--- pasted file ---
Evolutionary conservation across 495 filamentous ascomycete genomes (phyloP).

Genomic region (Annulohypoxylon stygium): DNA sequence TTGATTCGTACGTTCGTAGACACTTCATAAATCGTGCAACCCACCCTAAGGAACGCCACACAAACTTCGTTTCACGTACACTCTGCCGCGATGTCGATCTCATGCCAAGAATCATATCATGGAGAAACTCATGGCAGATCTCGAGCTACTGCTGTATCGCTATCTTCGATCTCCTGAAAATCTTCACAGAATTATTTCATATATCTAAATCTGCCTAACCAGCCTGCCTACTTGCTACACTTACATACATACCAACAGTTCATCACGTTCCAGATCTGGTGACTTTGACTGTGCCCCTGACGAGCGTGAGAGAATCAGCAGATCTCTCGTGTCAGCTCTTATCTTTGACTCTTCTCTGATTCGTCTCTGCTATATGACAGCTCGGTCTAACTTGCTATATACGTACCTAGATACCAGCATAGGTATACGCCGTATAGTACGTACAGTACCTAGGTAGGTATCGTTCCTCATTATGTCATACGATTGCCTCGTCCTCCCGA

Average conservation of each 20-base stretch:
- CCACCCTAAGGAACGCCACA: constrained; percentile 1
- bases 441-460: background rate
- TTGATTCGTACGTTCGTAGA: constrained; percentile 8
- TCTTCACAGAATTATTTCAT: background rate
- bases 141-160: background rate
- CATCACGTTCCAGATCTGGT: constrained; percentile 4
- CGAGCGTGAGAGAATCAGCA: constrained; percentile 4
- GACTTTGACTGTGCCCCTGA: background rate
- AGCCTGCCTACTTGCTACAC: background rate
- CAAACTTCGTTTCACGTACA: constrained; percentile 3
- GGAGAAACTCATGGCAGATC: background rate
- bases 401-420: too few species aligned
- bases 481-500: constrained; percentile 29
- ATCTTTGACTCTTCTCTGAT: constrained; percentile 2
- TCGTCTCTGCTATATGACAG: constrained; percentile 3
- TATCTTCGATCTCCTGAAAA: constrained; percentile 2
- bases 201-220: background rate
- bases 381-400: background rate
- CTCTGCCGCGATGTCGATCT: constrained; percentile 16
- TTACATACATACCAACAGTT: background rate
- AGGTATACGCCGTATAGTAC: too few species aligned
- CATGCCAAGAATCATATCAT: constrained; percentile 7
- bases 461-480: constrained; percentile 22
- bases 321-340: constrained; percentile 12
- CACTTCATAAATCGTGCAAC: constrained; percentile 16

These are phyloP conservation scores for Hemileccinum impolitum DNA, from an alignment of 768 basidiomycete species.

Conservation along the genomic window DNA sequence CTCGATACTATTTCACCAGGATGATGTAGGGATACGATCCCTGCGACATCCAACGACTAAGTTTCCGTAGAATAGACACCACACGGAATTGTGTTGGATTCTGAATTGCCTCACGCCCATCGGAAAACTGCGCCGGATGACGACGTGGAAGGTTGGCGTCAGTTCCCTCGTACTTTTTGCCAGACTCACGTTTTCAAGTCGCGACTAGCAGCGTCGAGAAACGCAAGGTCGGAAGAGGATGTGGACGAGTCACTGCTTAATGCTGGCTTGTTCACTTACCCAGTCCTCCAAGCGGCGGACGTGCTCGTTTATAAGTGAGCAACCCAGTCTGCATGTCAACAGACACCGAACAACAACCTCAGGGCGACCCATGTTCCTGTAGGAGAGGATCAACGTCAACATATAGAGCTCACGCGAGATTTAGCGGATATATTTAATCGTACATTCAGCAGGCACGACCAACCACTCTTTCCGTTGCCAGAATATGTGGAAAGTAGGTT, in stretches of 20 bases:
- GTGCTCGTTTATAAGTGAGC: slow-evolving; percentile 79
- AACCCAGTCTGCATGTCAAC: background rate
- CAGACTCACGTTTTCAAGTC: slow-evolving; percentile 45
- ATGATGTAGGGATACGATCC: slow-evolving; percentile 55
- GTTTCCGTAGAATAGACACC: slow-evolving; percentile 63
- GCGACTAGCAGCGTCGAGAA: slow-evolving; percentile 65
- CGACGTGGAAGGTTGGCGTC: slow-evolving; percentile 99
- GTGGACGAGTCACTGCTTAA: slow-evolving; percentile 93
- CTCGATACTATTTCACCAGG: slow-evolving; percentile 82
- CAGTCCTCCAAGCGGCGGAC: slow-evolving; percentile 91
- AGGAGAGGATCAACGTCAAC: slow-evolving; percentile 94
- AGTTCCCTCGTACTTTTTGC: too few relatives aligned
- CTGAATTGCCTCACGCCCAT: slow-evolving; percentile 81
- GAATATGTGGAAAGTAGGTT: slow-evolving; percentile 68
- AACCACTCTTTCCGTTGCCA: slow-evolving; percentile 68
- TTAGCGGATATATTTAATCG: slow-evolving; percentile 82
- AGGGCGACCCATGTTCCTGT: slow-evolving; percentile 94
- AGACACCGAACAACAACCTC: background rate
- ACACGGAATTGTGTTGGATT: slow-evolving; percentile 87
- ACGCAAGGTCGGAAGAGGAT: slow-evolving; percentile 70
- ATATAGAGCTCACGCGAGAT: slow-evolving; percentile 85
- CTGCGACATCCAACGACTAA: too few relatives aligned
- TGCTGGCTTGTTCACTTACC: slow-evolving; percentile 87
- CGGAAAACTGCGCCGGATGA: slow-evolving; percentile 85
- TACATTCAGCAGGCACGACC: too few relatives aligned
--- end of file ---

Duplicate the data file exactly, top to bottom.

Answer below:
Evolutionary conservation across 495 filamentous ascomycete genomes (phyloP).

Genomic region (Annulohypoxylon stygium): DNA sequence TTGATTCGTACGTTCGTAGACACTTCATAAATCGTGCAACCCACCCTAAGGAACGCCACACAAACTTCGTTTCACGTACACTCTGCCGCGATGTCGATCTCATGCCAAGAATCATATCATGGAGAAACTCATGGCAGATCTCGAGCTACTGCTGTATCGCTATCTTCGATCTCCTGAAAATCTTCACAGAATTATTTCATATATCTAAATCTGCCTAACCAGCCTGCCTACTTGCTACACTTACATACATACCAACAGTTCATCACGTTCCAGATCTGGTGACTTTGACTGTGCCCCTGACGAGCGTGAGAGAATCAGCAGATCTCTCGTGTCAGCTCTTATCTTTGACTCTTCTCTGATTCGTCTCTGCTATATGACAGCTCGGTCTAACTTGCTATATACGTACCTAGATACCAGCATAGGTATACGCCGTATAGTACGTACAGTACCTAGGTAGGTATCGTTCCTCATTATGTCATACGATTGCCTCGTCCTCCCGA

Average conservation of each 20-base stretch:
- CCACCCTAAGGAACGCCACA: constrained; percentile 1
- bases 441-460: background rate
- TTGATTCGTACGTTCGTAGA: constrained; percentile 8
- TCTTCACAGAATTATTTCAT: background rate
- bases 141-160: background rate
- CATCACGTTCCAGATCTGGT: constrained; percentile 4
- CGAGCGTGAGAGAATCAGCA: constrained; percentile 4
- GACTTTGACTGTGCCCCTGA: background rate
- AGCCTGCCTACTTGCTACAC: background rate
- CAAACTTCGTTTCACGTACA: constrained; percentile 3
- GGAGAAACTCATGGCAGATC: background rate
- bases 401-420: too few species aligned
- bases 481-500: constrained; percentile 29
- ATCTTTGACTCTTCTCTGAT: constrained; percentile 2
- TCGTCTCTGCTATATGACAG: constrained; percentile 3
- TATCTTCGATCTCCTGAAAA: constrained; percentile 2
- bases 201-220: background rate
- bases 381-400: background rate
- CTCTGCCGCGATGTCGATCT: constrained; percentile 16
- TTACATACATACCAACAGTT: background rate
- AGGTATACGCCGTATAGTAC: too few species aligned
- CATGCCAAGAATCATATCAT: constrained; percentile 7
- bases 461-480: constrained; percentile 22
- bases 321-340: constrained; percentile 12
- CACTTCATAAATCGTGCAAC: constrained; percentile 16

These are phyloP conservation scores for Hemileccinum impolitum DNA, from an alignment of 768 basidiomycete species.

Conservation along the genomic window DNA sequence CTCGATACTATTTCACCAGGATGATGTAGGGATACGATCCCTGCGACATCCAACGACTAAGTTTCCGTAGAATAGACACCACACGGAATTGTGTTGGATTCTGAATTGCCTCACGCCCATCGGAAAACTGCGCCGGATGACGACGTGGAAGGTTGGCGTCAGTTCCCTCGTACTTTTTGCCAGACTCACGTTTTCAAGTCGCGACTAGCAGCGTCGAGAAACGCAAGGTCGGAAGAGGATGTGGACGAGTCACTGCTTAATGCTGGCTTGTTCACTTACCCAGTCCTCCAAGCGGCGGACGTGCTCGTTTATAAGTGAGCAACCCAGTCTGCATGTCAACAGACACCGAACAACAACCTCAGGGCGACCCATGTTCCTGTAGGAGAGGATCAACGTCAACATATAGAGCTCACGCGAGATTTAGCGGATATATTTAATCGTACATTCAGCAGGCACGACCAACCACTCTTTCCGTTGCCAGAATATGTGGAAAGTAGGTT, in stretches of 20 bases:
- GTGCTCGTTTATAAGTGAGC: slow-evolving; percentile 79
- AACCCAGTCTGCATGTCAAC: background rate
- CAGACTCACGTTTTCAAGTC: slow-evolving; percentile 45
- ATGATGTAGGGATACGATCC: slow-evolving; percentile 55
- GTTTCCGTAGAATAGACACC: slow-evolving; percentile 63
- GCGACTAGCAGCGTCGAGAA: slow-evolving; percentile 65
- CGACGTGGAAGGTTGGCGTC: slow-evolving; percentile 99
- GTGGACGAGTCACTGCTTAA: slow-evolving; percentile 93
- CTCGATACTATTTCACCAGG: slow-evolving; percentile 82
- CAGTCCTCCAAGCGGCGGAC: slow-evolving; percentile 91
- AGGAGAGGATCAACGTCAAC: slow-evolving; percentile 94
- AGTTCCCTCGTACTTTTTGC: too few relatives aligned
- CTGAATTGCCTCACGCCCAT: slow-evolving; percentile 81
- GAATATGTGGAAAGTAGGTT: slow-evolving; percentile 68
- AACCACTCTTTCCGTTGCCA: slow-evolving; percentile 68
- TTAGCGGATATATTTAATCG: slow-evolving; percentile 82
- AGGGCGACCCATGTTCCTGT: slow-evolving; percentile 94
- AGACACCGAACAACAACCTC: background rate
- ACACGGAATTGTGTTGGATT: slow-evolving; percentile 87
- ACGCAAGGTCGGAAGAGGAT: slow-evolving; percentile 70
- ATATAGAGCTCACGCGAGAT: slow-evolving; percentile 85
- CTGCGACATCCAACGACTAA: too few relatives aligned
- TGCTGGCTTGTTCACTTACC: slow-evolving; percentile 87
- CGGAAAACTGCGCCGGATGA: slow-evolving; percentile 85
- TACATTCAGCAGGCACGACC: too few relatives aligned